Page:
test.cfg should be the configuration for the CPU used by your hard disk controller, for most marvell CPUs this config should work. I’m not sure of the adapter_khz, so I’ve set mine to 100 (as long as this value is lower than the actual it should work).
If all went well, you should see something along the lines of the above. Now you can use telnet to connect to port 4444 and issue commands.
The Marvell chips used in hard disk controller aren’t publicly documented; so if you want to know information such as their memory map, you’ll have to sign a NDA and probably pay some money. Instead, what I’m going to do is try to figure out as much as I can from the firmware and possibly by probing the circuit.
Getting the firmware isn’t easy when you can’t de-solder and dump the flash, so we’ll have to work through the boot process. Most ARM CPUs begin executing at address 0xFFFF0000, this is known as the reset vector. If we dump 65536 bytes from this address, we’ll find the bootstrap code which will be a good starting point.
In order o dump memory, we first need to halt the CPU, which can be done with the command “reset halt” (It’s required that we first reset the system as we can’t halt past a certain stage). If the reset command doesn’t work for any reason e.g: RST pin of JTAG isn’t connected to anything, you’ll need to disconnect and reconnect the hard drive’s power source then quickly tap into the JTAG and issue the halt command within a few second. Memory dumped with the command “dump_image <file name> <address> <size>”.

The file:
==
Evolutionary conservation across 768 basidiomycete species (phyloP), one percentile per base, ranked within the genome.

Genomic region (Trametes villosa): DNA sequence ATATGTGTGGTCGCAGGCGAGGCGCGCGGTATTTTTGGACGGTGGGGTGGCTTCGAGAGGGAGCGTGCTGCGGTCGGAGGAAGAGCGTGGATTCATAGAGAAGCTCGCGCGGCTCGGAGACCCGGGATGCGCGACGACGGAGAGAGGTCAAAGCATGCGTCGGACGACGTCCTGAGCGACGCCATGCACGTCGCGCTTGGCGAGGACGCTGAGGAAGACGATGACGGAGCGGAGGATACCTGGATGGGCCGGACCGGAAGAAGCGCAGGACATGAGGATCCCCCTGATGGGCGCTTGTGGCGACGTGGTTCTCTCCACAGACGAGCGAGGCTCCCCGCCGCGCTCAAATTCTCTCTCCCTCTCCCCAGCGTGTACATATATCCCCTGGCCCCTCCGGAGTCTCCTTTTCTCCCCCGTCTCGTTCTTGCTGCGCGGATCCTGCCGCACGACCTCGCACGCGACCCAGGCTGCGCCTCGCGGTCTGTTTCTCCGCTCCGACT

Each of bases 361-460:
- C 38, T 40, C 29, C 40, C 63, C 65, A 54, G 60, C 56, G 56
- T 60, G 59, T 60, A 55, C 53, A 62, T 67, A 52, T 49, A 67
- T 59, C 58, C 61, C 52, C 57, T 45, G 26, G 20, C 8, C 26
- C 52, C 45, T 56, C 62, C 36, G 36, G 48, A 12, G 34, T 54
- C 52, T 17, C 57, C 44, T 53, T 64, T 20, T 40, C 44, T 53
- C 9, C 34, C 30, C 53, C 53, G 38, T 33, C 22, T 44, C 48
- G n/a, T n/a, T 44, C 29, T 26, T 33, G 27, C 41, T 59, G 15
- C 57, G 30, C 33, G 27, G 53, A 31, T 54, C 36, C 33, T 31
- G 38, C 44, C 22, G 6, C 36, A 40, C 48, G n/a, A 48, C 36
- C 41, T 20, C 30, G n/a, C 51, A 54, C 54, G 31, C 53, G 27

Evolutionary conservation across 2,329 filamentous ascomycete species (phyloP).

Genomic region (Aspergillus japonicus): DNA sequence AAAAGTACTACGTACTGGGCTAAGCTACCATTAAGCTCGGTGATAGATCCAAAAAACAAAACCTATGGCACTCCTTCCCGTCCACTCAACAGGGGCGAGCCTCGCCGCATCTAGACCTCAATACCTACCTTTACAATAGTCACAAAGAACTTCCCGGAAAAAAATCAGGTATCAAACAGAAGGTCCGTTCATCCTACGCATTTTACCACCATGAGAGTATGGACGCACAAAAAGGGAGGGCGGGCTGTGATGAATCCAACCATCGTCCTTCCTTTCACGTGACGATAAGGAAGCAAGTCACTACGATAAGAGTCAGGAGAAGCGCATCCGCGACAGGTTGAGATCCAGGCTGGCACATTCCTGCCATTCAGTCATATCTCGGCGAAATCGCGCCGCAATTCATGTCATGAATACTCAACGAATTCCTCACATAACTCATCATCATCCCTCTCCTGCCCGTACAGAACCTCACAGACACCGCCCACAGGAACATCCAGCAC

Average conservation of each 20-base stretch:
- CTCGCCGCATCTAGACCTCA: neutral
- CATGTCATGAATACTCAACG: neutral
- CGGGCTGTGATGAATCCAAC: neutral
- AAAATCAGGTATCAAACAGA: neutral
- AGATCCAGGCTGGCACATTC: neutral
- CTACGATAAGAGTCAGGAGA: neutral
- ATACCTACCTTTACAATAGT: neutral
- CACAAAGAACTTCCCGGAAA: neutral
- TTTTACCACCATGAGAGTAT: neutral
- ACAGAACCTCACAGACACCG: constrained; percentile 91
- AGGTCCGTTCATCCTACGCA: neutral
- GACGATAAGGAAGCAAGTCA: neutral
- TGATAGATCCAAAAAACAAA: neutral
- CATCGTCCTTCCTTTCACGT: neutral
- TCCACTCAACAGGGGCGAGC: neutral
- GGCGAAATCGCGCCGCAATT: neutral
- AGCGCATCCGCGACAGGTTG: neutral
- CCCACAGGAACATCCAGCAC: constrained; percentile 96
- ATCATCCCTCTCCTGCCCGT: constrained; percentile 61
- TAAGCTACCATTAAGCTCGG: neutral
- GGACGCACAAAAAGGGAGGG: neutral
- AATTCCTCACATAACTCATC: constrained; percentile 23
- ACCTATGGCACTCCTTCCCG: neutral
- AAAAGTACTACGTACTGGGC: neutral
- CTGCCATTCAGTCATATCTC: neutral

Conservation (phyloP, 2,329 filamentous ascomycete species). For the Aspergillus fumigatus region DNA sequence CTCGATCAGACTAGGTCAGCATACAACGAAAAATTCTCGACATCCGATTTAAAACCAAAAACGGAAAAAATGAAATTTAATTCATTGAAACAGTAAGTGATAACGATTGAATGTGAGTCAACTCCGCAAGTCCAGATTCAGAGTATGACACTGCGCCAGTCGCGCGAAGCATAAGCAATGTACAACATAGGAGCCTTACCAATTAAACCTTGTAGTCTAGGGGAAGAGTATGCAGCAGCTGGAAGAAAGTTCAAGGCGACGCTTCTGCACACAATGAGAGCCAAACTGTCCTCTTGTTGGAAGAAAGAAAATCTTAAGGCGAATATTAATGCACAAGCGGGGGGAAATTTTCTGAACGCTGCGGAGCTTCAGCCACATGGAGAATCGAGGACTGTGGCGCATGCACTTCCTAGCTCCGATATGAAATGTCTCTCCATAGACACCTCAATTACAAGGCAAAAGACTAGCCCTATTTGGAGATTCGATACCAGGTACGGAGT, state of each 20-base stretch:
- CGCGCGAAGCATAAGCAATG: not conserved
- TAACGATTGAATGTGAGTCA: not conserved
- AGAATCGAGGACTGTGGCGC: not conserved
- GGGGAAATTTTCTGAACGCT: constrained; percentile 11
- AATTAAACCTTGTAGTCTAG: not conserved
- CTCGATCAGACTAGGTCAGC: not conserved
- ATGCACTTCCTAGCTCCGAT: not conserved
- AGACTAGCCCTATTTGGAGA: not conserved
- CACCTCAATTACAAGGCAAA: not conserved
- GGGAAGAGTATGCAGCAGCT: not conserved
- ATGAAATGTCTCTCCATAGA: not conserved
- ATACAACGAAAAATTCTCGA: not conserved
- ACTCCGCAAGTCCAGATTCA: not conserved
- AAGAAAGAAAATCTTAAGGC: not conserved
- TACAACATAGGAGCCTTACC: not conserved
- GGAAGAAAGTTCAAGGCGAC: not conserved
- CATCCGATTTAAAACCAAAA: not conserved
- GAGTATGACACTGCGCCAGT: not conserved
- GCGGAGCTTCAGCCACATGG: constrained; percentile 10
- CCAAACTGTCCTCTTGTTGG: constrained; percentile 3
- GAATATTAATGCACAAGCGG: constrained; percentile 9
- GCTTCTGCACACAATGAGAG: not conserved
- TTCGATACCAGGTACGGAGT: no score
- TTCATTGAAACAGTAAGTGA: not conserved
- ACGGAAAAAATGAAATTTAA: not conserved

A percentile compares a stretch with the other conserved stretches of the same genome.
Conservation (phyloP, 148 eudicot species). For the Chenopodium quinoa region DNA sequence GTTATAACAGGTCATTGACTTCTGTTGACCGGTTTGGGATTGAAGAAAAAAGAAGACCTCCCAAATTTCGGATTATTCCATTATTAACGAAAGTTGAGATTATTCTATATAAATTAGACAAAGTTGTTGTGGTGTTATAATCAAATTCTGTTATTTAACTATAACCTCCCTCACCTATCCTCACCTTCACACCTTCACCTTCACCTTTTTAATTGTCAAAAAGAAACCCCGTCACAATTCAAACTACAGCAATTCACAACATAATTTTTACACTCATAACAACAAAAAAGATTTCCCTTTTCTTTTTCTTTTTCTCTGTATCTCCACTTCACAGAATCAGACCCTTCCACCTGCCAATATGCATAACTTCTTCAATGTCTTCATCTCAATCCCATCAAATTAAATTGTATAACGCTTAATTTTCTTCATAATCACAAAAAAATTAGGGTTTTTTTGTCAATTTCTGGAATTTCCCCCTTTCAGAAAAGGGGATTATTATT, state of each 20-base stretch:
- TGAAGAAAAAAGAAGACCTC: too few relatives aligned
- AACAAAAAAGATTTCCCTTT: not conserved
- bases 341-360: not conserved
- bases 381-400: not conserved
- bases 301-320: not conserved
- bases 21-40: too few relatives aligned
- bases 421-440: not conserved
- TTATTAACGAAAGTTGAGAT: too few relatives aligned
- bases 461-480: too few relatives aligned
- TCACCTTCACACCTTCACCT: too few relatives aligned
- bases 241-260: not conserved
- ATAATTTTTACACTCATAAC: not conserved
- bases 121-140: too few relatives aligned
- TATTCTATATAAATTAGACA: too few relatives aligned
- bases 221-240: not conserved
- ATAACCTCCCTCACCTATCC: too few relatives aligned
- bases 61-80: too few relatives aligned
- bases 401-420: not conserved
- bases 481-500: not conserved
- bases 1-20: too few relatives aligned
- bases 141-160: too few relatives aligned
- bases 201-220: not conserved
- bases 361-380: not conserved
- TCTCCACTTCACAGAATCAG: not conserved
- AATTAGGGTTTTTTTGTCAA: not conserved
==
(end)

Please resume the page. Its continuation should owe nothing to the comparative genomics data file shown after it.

When we disassemble the dumped image, it’s some fairly small (4 kb) ARM bootstrap code, which should lead us to the rest of the firmware. I’ve not had much time to look, so I’ll reverse the bootstrap code and post the next part when I’ve found the rest of the bootloader and kernel.
Part 3 (Bootstrap analysis): http://www.malwaretech.com/2015/04/hard-disk-firmware-hacking-part-3.html